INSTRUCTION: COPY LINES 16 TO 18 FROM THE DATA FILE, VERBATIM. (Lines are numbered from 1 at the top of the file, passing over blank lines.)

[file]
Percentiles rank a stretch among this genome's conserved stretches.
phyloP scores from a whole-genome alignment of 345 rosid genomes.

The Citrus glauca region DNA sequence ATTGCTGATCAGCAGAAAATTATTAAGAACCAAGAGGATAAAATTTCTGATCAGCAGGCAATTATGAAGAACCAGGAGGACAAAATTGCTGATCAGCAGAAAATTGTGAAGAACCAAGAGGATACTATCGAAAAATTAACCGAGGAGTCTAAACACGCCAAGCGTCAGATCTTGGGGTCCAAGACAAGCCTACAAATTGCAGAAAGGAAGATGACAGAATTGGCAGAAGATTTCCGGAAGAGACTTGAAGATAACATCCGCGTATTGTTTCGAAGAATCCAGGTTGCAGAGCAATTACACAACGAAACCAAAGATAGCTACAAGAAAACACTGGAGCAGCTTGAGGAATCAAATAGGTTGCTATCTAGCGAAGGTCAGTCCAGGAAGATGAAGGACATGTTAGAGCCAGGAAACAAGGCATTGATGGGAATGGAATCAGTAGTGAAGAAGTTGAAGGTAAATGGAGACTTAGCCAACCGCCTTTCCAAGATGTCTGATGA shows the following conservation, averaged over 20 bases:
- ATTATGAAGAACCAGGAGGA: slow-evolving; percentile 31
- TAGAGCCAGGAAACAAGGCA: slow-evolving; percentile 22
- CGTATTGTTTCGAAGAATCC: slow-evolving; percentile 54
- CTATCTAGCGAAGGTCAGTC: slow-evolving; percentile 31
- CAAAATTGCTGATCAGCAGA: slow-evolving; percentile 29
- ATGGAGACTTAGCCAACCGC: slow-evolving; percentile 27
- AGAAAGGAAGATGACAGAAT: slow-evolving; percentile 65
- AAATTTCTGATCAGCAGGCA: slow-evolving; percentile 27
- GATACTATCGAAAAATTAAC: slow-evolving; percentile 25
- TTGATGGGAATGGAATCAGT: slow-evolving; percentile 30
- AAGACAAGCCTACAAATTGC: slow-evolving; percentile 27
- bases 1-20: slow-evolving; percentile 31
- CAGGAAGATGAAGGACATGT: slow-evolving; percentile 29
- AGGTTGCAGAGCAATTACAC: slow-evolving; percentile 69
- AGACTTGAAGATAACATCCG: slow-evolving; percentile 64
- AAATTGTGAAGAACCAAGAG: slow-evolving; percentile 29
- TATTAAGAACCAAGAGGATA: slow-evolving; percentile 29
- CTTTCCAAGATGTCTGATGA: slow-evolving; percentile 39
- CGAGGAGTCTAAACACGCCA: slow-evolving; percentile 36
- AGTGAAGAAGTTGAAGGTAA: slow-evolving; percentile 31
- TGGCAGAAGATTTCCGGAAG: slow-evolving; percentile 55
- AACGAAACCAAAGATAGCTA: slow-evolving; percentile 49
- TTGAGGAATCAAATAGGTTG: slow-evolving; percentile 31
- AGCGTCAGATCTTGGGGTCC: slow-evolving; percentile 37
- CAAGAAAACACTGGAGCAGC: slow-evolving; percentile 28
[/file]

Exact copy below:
- CAGGAAGATGAAGGACATGT: slow-evolving; percentile 29
- AGGTTGCAGAGCAATTACAC: slow-evolving; percentile 69
- AGACTTGAAGATAACATCCG: slow-evolving; percentile 64